The Social Security Administration has announced a 1.6 percent increase in benefits in 2020, nearly half of last year’s change. The small rise has advocates questioning whether the government is using the proper method to calculate the cost of living for older Americans and those with disabilities.
Cost-of-living increases are tied to the consumer price index, and a modest upturn in inflation rates and gas prices means Social Security recipients will get only a small boost in 2020. The 1.6 percent increase is lower than last year’s 2.8 percent rise and the 2 percent increase in 2018. The average monthly benefit of $1,479 in 2019 will go up by $24 a month to $1,503 a month for an individual beneficiary, or $288 yearly.
The cost-of-living change also affects the maximum amount of earnings subject to the Social Security tax, which will grow from $132,900 to $137,700.
For 2020, the monthly federal Supplemental Security Income (SSI) payment standard will be $783 for an individual and $1,175 for a couple.
The smaller increase may mean that additional income will be entirely eaten up by higher Medicare Part B premiums. The standard monthly premium for Medicare Part B enrollees is forecast to rise $8.80 a month to $144.30. According to USA Today, advocates are questioning the method used to calculate cost-of-living increases. The Bureau of Labor Statistics uses the Consumer Price Index for Urban Wage Earners and Clerical Workers to set the inflation rate. This method looks at prices for gasoline, electronics, and other items that younger workers rely on. The advocates suggest using a different index (the Consumer Price Index for Elderly) that puts greater emphasis on medical and housing expenses.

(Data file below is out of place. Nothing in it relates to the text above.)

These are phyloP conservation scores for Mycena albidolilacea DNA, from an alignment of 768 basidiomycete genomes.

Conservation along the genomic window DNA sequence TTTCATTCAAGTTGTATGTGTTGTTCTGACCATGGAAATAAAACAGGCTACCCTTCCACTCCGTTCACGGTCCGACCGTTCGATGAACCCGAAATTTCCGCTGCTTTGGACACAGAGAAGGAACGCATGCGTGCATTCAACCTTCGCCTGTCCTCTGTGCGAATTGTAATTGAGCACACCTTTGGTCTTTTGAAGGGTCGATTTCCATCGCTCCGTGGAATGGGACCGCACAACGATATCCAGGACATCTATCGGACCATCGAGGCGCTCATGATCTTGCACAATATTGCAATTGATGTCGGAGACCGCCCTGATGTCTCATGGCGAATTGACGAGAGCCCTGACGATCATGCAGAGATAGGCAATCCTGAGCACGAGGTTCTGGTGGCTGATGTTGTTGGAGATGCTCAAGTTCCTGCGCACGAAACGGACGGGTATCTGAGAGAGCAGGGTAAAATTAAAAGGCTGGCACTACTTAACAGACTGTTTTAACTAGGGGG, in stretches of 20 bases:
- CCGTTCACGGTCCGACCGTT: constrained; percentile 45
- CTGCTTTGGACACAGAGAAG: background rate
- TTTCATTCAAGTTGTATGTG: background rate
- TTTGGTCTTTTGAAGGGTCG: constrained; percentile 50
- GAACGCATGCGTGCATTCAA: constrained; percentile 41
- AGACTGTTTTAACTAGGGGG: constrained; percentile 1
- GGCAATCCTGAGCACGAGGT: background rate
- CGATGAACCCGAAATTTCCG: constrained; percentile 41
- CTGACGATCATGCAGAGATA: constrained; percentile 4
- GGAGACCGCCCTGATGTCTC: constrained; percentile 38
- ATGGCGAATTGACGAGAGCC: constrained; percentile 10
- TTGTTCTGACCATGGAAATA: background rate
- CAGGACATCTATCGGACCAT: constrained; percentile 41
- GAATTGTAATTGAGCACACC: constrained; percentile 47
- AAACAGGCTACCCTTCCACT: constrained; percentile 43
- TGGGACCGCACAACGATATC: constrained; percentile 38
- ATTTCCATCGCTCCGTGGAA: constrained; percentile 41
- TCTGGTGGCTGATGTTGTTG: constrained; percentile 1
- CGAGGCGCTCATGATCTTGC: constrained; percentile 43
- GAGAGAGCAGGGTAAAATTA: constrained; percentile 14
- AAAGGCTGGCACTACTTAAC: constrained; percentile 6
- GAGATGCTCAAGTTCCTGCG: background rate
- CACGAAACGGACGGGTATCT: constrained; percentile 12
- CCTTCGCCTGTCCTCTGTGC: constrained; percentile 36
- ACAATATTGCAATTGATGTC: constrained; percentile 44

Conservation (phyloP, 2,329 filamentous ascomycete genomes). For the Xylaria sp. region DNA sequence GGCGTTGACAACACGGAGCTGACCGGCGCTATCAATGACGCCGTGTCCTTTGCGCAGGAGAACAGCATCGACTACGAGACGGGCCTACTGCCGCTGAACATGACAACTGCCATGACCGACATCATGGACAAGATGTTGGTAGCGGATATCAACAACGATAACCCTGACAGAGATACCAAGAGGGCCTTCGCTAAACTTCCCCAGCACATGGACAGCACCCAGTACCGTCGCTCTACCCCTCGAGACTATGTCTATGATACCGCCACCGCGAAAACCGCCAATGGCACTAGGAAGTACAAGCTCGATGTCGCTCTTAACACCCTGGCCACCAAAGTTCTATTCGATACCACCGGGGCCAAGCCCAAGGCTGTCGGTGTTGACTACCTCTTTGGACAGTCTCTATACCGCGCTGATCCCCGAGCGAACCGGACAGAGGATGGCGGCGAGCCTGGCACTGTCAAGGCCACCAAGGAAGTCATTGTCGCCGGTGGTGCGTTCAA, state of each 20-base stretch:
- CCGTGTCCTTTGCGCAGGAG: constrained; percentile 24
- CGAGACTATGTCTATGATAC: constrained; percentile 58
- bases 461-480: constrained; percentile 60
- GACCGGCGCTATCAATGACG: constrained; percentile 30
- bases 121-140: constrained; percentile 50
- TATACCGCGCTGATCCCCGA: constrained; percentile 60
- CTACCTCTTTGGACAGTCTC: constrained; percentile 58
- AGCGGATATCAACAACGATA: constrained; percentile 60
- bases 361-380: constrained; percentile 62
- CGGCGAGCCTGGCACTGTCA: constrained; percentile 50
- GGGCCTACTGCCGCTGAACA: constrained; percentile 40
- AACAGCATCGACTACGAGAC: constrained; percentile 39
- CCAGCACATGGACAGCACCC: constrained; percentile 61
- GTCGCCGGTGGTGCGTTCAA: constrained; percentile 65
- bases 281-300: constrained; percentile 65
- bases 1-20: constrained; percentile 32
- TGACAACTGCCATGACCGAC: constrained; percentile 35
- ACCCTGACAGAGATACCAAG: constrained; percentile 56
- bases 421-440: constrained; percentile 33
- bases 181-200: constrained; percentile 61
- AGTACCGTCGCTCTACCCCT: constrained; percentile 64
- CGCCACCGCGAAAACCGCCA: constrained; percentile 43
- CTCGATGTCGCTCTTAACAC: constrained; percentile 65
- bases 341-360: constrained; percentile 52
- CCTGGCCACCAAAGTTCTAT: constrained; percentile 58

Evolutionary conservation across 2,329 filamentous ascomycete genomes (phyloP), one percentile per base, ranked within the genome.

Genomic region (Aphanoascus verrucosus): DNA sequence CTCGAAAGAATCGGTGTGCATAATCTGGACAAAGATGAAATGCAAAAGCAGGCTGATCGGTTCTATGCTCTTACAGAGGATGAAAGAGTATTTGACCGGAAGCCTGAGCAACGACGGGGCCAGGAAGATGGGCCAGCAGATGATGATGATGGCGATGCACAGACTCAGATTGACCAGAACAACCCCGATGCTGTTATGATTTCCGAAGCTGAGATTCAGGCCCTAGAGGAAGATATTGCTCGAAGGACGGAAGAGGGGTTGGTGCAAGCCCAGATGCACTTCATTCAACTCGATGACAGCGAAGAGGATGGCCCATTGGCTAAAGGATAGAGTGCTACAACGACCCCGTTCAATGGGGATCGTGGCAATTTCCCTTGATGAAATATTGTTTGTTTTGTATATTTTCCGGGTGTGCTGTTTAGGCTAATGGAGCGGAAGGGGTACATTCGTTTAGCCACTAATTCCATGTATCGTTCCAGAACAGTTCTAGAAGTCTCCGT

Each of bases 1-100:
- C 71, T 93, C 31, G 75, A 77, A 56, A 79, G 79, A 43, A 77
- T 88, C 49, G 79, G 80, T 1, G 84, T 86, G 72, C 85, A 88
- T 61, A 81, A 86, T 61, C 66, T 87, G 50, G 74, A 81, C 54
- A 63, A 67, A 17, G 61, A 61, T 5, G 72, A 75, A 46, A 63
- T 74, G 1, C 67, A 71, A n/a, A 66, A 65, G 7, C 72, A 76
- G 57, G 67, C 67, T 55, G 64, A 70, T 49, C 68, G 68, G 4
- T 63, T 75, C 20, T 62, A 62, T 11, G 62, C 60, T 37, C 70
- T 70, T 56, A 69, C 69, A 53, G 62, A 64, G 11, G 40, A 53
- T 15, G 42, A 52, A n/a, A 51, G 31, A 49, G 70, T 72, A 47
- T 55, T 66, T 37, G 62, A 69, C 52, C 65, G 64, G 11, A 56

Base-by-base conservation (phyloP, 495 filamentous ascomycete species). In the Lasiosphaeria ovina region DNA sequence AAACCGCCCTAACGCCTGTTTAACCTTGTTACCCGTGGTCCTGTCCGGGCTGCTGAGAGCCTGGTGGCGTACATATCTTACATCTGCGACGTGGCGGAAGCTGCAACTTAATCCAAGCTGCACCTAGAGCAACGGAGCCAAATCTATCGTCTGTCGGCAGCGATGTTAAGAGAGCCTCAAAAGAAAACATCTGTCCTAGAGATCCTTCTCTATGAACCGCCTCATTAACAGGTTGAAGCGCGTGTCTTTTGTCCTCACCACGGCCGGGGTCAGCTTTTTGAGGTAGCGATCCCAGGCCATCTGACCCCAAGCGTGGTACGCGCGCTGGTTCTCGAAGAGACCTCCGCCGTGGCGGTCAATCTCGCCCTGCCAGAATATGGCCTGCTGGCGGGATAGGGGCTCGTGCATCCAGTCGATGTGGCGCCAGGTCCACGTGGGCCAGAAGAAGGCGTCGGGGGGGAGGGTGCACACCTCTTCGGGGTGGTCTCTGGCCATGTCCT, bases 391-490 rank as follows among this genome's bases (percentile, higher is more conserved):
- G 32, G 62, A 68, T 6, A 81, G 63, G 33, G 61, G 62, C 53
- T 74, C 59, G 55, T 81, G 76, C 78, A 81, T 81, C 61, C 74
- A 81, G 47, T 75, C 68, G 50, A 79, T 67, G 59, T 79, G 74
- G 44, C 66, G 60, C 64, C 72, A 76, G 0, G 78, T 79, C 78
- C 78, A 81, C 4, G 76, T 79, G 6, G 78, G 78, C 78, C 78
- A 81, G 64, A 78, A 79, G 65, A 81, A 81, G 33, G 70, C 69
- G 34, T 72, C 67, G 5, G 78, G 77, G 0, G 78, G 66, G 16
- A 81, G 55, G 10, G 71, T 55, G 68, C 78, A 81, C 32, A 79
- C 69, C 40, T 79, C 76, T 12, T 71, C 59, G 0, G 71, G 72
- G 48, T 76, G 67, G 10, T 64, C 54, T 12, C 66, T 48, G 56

Most beneficiaries will be able to find out their cost-of-living adjustment online by logging on to my Social Security in December 2019. While you will still receive your increase notice by mail, in the future you will be able to choose whether to receive your notice online instead of on paper.
For more on the 2020 Social Security benefit levels, click here.
This post contributed by Kathleen Flammia, Florida Bar Certified Elder Law Attorney, Flammia Elder Law Firm.